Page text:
Disk Formats and CP/M Disk Routines – Part 4
by M.W.T. Waters
This is the final part in this series. But first of all here is a correction to the
part 3, published in Volume 1, Issue 3, page 11:
In the article, the author had a brainstorm and said that the directory buffer (DIRBUF) under
CP/M 2.2 is one physical sector long. This, of course, it quite incorrect. The length of this
buffer is one logical record (128 bytes) long. The description of the directory buffers controlled
by the Buffer Control Blocks under CP/M Plus IS correct, however. CP/M Plus, as stated in the
article, controls buffers, each of which is one physical sector long.
CP/M 3 Buffer Control Block format
The format of a Buffer Control Block is given below. The format is identical for both directory
and data BCB’s
|DRV||;||8 bits||–||Source drive of buffered data|
|REC||;||24 bits||–||Record Position on disk|
|WFLG||;||8 bits||–||Flag indicating unwritten data|
|00||;||8 bits||–||BDOS scratchpad|
|TRACK||;||16 bits||–||Track number for buffered data|
|SECTOR||;||16 bits||–||Sector number for buffered data|
|BUFFAD||;||16 bits||–||Address of buffer for this BCB|
|BANK||;||8 bits||–||Bank no of buffer for this BCB|
|LINK||;||16 bits||–||Address of next BCB in list|
DRV indicates the source drive from which the contents of the buffer located at BUFFAD was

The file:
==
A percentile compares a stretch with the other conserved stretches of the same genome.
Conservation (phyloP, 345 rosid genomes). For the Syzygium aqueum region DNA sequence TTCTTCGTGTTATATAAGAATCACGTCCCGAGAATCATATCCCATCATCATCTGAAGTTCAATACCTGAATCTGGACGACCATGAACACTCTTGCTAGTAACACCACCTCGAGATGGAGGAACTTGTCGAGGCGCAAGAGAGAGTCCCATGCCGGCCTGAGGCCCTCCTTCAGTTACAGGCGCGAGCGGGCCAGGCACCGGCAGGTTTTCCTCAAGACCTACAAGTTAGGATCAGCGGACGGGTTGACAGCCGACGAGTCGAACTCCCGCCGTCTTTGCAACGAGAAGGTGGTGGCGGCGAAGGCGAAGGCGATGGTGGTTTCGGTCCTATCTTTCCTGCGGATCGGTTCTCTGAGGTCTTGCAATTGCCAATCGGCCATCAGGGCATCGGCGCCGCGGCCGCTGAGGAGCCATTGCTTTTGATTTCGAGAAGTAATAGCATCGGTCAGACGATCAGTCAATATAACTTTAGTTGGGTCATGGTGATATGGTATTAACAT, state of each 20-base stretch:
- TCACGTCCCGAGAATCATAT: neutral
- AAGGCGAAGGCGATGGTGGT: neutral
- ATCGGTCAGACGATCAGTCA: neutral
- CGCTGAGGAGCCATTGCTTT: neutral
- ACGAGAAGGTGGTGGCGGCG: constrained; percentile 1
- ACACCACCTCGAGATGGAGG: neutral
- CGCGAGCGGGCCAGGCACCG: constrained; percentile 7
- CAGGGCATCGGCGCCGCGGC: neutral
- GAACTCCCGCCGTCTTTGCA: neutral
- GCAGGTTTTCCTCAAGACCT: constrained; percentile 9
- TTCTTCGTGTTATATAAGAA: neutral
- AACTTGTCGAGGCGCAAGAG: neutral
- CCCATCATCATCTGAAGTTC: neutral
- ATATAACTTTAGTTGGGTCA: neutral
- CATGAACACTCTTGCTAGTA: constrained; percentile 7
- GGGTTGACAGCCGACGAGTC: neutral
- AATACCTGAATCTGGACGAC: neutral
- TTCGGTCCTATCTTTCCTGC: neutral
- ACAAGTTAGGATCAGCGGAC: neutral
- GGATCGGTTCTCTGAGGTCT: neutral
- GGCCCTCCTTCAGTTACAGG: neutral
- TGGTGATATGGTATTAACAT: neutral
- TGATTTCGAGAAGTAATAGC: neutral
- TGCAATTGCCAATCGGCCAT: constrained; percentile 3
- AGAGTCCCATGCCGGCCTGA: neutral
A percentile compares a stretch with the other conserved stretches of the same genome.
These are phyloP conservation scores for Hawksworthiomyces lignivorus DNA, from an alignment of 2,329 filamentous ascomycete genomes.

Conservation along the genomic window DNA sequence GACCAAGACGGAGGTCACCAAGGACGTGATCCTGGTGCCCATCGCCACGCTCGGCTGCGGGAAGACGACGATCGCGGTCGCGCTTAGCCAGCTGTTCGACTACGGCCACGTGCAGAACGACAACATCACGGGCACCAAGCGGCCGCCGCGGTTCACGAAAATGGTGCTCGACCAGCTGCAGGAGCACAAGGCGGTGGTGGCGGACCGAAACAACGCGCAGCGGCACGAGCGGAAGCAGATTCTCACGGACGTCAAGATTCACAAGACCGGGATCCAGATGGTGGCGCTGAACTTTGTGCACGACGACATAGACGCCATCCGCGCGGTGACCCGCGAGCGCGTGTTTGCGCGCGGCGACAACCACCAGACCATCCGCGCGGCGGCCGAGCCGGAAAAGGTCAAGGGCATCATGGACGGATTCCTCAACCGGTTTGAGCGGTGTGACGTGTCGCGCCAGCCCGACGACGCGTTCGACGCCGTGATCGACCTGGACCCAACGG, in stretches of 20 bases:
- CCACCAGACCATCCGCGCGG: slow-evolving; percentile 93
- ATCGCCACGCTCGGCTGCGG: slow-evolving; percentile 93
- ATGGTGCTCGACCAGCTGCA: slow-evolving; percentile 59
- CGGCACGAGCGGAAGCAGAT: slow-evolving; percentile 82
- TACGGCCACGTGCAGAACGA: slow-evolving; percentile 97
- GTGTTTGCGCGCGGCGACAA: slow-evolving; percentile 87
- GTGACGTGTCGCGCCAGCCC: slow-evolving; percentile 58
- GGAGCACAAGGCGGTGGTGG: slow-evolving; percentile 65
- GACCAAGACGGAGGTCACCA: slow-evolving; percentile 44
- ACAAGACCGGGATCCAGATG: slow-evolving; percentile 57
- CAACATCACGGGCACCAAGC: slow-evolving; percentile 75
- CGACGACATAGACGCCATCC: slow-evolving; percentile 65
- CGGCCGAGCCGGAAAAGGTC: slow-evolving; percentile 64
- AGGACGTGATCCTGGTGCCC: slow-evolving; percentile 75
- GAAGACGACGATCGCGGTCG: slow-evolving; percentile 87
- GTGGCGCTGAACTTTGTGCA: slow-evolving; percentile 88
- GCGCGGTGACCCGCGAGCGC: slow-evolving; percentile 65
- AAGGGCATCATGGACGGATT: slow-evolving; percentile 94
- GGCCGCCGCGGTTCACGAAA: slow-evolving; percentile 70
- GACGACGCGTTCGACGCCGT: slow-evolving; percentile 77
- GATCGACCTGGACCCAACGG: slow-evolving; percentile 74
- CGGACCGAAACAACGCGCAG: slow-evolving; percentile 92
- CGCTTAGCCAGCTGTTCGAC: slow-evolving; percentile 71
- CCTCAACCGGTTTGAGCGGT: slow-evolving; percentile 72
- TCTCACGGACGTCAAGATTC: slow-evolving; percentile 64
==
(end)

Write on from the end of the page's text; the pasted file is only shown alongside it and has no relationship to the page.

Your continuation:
obtained or, alternatively, the destination drive for the data in the buffer.
REC contains the record position of the current buffer contents. This figure is an absolute
sector number relative to the first sector in the data tracks of the disk. For example
the first sector in block 0 (i.e. the first directory sector) is numbered zero, the next is number
one and so on for all data blocks on the disk.
WFLG is set by the BDOS when the buffer associated with the BCB contained new data that has yet
to be written to the disk. When the data has been written, this flag is then set to zero by the
TRACK is the physical track location of the contents of the buffer.
SECTOR contains the physical sector location of the contents of the buffer.
BUFFAD contains a 16 bit address showing the location of the physical sector buffer associated
with this BCB.
BANK contains the memory bank umber holding the buffer. Naturally, this field is not present
in non-banked systems.
LINK contains the address of the next BCB in the linked list. If this the last BCB in the
list, this field will contain zero. This field isn’t present on non-banked systems as only one
buffer and associated BCB existm
Having covered the DPH, XDPH and associated data structures, we can now examine the Disk
Parameter Block detail.
Disk Parameter Blocks
The CP/M 2.2 DPB
The disk parameter blocks in the BIOS tell the BDOS all it needs to know about the physical
characteristics of the disk. The CP/M 2.2 DPB for a Gemini QDDS format disk looks like this: